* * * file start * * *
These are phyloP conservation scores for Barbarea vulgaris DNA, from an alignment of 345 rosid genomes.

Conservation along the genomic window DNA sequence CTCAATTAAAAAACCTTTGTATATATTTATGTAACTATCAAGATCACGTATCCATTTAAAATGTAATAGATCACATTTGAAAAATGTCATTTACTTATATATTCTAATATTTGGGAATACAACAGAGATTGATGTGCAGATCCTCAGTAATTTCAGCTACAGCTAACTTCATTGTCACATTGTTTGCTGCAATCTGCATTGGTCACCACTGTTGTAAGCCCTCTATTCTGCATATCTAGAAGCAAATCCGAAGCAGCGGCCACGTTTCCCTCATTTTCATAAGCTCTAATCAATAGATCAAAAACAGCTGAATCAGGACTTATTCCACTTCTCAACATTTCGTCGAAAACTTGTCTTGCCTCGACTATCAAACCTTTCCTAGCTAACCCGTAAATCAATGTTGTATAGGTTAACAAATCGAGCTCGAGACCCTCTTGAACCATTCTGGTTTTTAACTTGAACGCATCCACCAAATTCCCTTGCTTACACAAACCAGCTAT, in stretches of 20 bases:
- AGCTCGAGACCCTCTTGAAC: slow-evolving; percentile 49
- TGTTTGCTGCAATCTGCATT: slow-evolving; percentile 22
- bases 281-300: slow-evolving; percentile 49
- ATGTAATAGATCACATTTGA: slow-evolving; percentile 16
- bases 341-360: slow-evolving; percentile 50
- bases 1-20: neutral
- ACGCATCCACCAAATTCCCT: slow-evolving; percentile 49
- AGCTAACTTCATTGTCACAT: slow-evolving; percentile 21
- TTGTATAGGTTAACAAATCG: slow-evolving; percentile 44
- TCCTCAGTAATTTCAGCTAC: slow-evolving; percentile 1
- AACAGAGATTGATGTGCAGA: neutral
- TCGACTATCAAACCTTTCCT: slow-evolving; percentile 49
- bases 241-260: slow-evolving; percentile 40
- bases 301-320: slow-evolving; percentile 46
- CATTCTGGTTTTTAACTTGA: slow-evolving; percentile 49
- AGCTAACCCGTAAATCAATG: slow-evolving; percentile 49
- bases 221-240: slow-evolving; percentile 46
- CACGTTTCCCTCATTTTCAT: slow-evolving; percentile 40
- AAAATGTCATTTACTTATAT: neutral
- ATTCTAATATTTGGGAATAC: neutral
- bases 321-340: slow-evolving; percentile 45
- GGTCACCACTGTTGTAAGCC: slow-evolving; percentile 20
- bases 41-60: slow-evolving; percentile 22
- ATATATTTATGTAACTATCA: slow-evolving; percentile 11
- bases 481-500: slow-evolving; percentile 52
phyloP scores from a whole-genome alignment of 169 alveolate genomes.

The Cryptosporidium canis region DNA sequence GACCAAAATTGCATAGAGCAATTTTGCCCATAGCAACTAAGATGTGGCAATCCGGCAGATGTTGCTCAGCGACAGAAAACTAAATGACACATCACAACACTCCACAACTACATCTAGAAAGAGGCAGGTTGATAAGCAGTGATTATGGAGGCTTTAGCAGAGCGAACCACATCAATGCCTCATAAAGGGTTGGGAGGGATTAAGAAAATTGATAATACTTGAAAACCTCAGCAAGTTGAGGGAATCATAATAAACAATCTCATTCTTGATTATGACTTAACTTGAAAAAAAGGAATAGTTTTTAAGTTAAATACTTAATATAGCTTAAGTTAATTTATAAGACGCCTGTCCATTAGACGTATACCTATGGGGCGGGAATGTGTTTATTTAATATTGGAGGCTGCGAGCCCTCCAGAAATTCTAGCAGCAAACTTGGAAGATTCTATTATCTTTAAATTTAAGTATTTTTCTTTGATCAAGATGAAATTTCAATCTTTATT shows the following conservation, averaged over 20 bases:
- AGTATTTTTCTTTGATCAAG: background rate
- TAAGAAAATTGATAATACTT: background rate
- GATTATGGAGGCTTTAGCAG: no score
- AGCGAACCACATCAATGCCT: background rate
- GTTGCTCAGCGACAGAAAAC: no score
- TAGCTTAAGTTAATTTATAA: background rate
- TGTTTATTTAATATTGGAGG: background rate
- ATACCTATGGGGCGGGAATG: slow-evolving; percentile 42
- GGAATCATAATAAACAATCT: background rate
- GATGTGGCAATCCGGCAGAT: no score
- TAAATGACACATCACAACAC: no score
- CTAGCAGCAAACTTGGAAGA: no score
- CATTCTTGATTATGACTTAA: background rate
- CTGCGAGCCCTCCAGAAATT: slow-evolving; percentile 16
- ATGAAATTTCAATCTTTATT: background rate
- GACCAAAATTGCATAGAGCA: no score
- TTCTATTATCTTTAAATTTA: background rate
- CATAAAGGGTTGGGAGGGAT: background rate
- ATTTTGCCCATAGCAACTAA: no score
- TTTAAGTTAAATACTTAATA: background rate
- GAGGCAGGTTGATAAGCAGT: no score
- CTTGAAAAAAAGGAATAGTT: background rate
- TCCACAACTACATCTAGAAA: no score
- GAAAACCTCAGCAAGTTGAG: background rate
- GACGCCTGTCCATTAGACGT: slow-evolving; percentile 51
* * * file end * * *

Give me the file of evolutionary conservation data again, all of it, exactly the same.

These are phyloP conservation scores for Barbarea vulgaris DNA, from an alignment of 345 rosid genomes.

Conservation along the genomic window DNA sequence CTCAATTAAAAAACCTTTGTATATATTTATGTAACTATCAAGATCACGTATCCATTTAAAATGTAATAGATCACATTTGAAAAATGTCATTTACTTATATATTCTAATATTTGGGAATACAACAGAGATTGATGTGCAGATCCTCAGTAATTTCAGCTACAGCTAACTTCATTGTCACATTGTTTGCTGCAATCTGCATTGGTCACCACTGTTGTAAGCCCTCTATTCTGCATATCTAGAAGCAAATCCGAAGCAGCGGCCACGTTTCCCTCATTTTCATAAGCTCTAATCAATAGATCAAAAACAGCTGAATCAGGACTTATTCCACTTCTCAACATTTCGTCGAAAACTTGTCTTGCCTCGACTATCAAACCTTTCCTAGCTAACCCGTAAATCAATGTTGTATAGGTTAACAAATCGAGCTCGAGACCCTCTTGAACCATTCTGGTTTTTAACTTGAACGCATCCACCAAATTCCCTTGCTTACACAAACCAGCTAT, in stretches of 20 bases:
- AGCTCGAGACCCTCTTGAAC: slow-evolving; percentile 49
- TGTTTGCTGCAATCTGCATT: slow-evolving; percentile 22
- bases 281-300: slow-evolving; percentile 49
- ATGTAATAGATCACATTTGA: slow-evolving; percentile 16
- bases 341-360: slow-evolving; percentile 50
- bases 1-20: neutral
- ACGCATCCACCAAATTCCCT: slow-evolving; percentile 49
- AGCTAACTTCATTGTCACAT: slow-evolving; percentile 21
- TTGTATAGGTTAACAAATCG: slow-evolving; percentile 44
- TCCTCAGTAATTTCAGCTAC: slow-evolving; percentile 1
- AACAGAGATTGATGTGCAGA: neutral
- TCGACTATCAAACCTTTCCT: slow-evolving; percentile 49
- bases 241-260: slow-evolving; percentile 40
- bases 301-320: slow-evolving; percentile 46
- CATTCTGGTTTTTAACTTGA: slow-evolving; percentile 49
- AGCTAACCCGTAAATCAATG: slow-evolving; percentile 49
- bases 221-240: slow-evolving; percentile 46
- CACGTTTCCCTCATTTTCAT: slow-evolving; percentile 40
- AAAATGTCATTTACTTATAT: neutral
- ATTCTAATATTTGGGAATAC: neutral
- bases 321-340: slow-evolving; percentile 45
- GGTCACCACTGTTGTAAGCC: slow-evolving; percentile 20
- bases 41-60: slow-evolving; percentile 22
- ATATATTTATGTAACTATCA: slow-evolving; percentile 11
- bases 481-500: slow-evolving; percentile 52
phyloP scores from a whole-genome alignment of 169 alveolate genomes.

The Cryptosporidium canis region DNA sequence GACCAAAATTGCATAGAGCAATTTTGCCCATAGCAACTAAGATGTGGCAATCCGGCAGATGTTGCTCAGCGACAGAAAACTAAATGACACATCACAACACTCCACAACTACATCTAGAAAGAGGCAGGTTGATAAGCAGTGATTATGGAGGCTTTAGCAGAGCGAACCACATCAATGCCTCATAAAGGGTTGGGAGGGATTAAGAAAATTGATAATACTTGAAAACCTCAGCAAGTTGAGGGAATCATAATAAACAATCTCATTCTTGATTATGACTTAACTTGAAAAAAAGGAATAGTTTTTAAGTTAAATACTTAATATAGCTTAAGTTAATTTATAAGACGCCTGTCCATTAGACGTATACCTATGGGGCGGGAATGTGTTTATTTAATATTGGAGGCTGCGAGCCCTCCAGAAATTCTAGCAGCAAACTTGGAAGATTCTATTATCTTTAAATTTAAGTATTTTTCTTTGATCAAGATGAAATTTCAATCTTTATT shows the following conservation, averaged over 20 bases:
- AGTATTTTTCTTTGATCAAG: background rate
- TAAGAAAATTGATAATACTT: background rate
- GATTATGGAGGCTTTAGCAG: no score
- AGCGAACCACATCAATGCCT: background rate
- GTTGCTCAGCGACAGAAAAC: no score
- TAGCTTAAGTTAATTTATAA: background rate
- TGTTTATTTAATATTGGAGG: background rate
- ATACCTATGGGGCGGGAATG: slow-evolving; percentile 42
- GGAATCATAATAAACAATCT: background rate
- GATGTGGCAATCCGGCAGAT: no score
- TAAATGACACATCACAACAC: no score
- CTAGCAGCAAACTTGGAAGA: no score
- CATTCTTGATTATGACTTAA: background rate
- CTGCGAGCCCTCCAGAAATT: slow-evolving; percentile 16
- ATGAAATTTCAATCTTTATT: background rate
- GACCAAAATTGCATAGAGCA: no score
- TTCTATTATCTTTAAATTTA: background rate
- CATAAAGGGTTGGGAGGGAT: background rate
- ATTTTGCCCATAGCAACTAA: no score
- TTTAAGTTAAATACTTAATA: background rate
- GAGGCAGGTTGATAAGCAGT: no score
- CTTGAAAAAAAGGAATAGTT: background rate
- TCCACAACTACATCTAGAAA: no score
- GAAAACCTCAGCAAGTTGAG: background rate
- GACGCCTGTCCATTAGACGT: slow-evolving; percentile 51